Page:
When I blew threw Boston on my way home from Maine, Will Chen gave me one assignment: Go eat at O Ya. Wait, why would I eat Asian food in Boston? As usual, Will yelled at me to just listen to him and do as he said, so off I went.
I knew that it was going to be an upscale experience from the prices, but they are a casual-smart restaurant, so you could show up in jeans and a polo shirt and still be okay. O Ya is in a building that used to be a firehouse, located on a little side street in Boston’s Leather District. Chef Tim Cushman is a Nobu Matsuhisa protegè and his wife Nancy is a sake sommelier, so … yeah. That’s why you should eat Asian food in Boston. Be prepared for a meal that’s creative, authentic and fresh.
You can opt to order ala carte, which I would do if you’re not a big eater. The thing here is the 21-course grand omakase, though, and there are some things on the omakase menu that you cannot order ala carte. So the question becomes, do you want the big prize, or can you live without it? Each course is just one or two bites, but it does fill you up. By the end, I had the waitress coaching me in person and Will coaching me in text to help me finish. Every bite was wonderful, though, so if I’m not describing anything below in detail, it doesn’t mean I didn’t love it. I just loved some things more.
The menu changes slightly with the seasons and I took a printed copy with me, but when I finally sat down to write this, I couldn’t find it. So I apologize that I can’t tell you what a few items are — but again, everything was wonderful, so it doesn’t matter.
I chose the sake pairing, which is $150 extra. It’s a generous pour of various sakes, though, and selected by Nancy Cushman.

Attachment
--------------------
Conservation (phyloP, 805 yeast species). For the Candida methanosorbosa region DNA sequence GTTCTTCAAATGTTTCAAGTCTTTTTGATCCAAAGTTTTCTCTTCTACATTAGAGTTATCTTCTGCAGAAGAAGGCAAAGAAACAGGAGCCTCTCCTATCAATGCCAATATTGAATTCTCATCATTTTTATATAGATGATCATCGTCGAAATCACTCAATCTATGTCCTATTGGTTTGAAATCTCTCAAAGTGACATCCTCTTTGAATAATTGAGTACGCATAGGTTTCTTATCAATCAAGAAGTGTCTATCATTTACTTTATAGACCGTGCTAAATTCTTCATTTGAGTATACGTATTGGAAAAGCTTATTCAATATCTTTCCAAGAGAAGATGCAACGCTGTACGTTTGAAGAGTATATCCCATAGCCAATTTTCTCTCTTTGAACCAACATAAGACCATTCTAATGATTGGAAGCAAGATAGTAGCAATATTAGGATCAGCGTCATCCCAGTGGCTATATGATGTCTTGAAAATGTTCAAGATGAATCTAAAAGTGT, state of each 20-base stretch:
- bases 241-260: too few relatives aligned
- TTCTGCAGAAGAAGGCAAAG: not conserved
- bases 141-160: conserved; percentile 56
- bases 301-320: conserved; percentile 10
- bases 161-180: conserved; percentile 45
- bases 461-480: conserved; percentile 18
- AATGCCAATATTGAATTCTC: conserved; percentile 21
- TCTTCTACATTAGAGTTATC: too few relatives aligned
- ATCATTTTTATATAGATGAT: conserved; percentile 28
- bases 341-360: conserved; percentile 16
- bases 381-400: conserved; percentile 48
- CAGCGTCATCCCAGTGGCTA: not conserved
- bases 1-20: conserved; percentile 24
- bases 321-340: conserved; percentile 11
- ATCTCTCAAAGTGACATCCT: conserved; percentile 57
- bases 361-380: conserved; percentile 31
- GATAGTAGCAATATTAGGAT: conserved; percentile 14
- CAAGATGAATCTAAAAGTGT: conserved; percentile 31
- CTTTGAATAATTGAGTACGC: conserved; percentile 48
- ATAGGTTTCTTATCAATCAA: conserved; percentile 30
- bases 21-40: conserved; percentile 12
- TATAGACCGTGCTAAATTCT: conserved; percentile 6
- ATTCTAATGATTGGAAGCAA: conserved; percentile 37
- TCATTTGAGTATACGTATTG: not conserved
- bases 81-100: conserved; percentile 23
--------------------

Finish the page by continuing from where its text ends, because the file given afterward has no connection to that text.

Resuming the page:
To start: a simple Kumamoto oyster with watermelon pearls and cucumber mignonette.
Hamachi with banana pepper. Who would have thought? More, please.
Hokkaido sea urchin topped with Black River caviar. Need I say more?
Sakura masu, lime, and kinome. You’re probably thinking, isn’t that salmon? It’s also known as ocean trout, cherry salmon, or cherry trout. Never mind the name. Just eat it.
Kinmedai with ume, Japanese plum vinaigrette, and micro shiso.
Wild Maine spring squid (what?) with red yuzu kosho ponzu, ginger juice, and micro shiso. So tender!
I’m not going to guess at what this is. It looks like anago. It was delicious. The end.
Black summer truffle on anything, is amazing.
Foie gras — frozen and shaved, with miso and yuzu. The surprise was the little crunch of tempura flakes underneath. This was so good, I blurted out swear words at the waitress. She understood.
Maguro tosazu with katsuobushi, chive, lime, spruce shoot, and micro shiso.
Ora king salmon with spicy sesame ponzu, yuzu kosho, and scallion oil.
Maine hiramasa with jalapeño sauce, sesame, apple, and myoga.
Shima aji hue style with kaffir oil and table salad.
Bluefin toro with wasabi oil and “lots of green onion.”
Hokkaido scallop with summer black truffle, sake sea urchin jus, and chervil. This melted in my mouth!
Smoked arctic char donabe with furikake, katsobushi, green onion, rainbow trout roe, and quail egg. It looks simple, but it was one of the most delicious things I ate that night. The delicate savoriness was unlike anything I’ve had before.
Warm lobster with ponzu beurre fondue, bonito, and black summer truffle. Not as photogenic as the other items, but outrageously delicious.
“Faberge” onsen egg with ossetra caviar, gold leaf, dashi sauce, and green onion. This was so beautiful, I had to shoot it from many angles before I could eat it.
Seared A5 wagyu strip loin with a tiny sprinkle of salt. I’m glad they cut this into small pieces, because it was one of the best things I put into my mouth that night. Gorgeous balance of fattiness and meatiness.
And then the prize that Will Chen keeps raving about: O Ya’s foie gras nigiri with balsamic chocolate kabayaki, and raisin cocoa pulp. You get this with a sip of aged sake that almost tastes like that sweet Sauterne that usually accompanies foie. It’s a glorious bite; for me, after 19 other courses, it was hard to completely enjoy the experience, but Will, who is always hungry, said he could have eaten two!
Last bite: Something sweet and seasonal to finish the meal. I was dying, but this was so light that it wasn’t too hard to eat.
Would I go back? O Ya, I would! The food was exquisite and, as you can see, also showcased the fresh products that Boston has to offer. Would I do the omakase again? Maybe. At $285 a pop, it’s spendy, but as you can see from the ingredients and the special preparations, it’s quite worth it. (Note that this was the grand omakase; there is a lesser omakase at $185.) The question for me is how hungry I am — maybe I’ll walk the distance to and from my hotel, next time.
9 East St.
Boston, MA 02111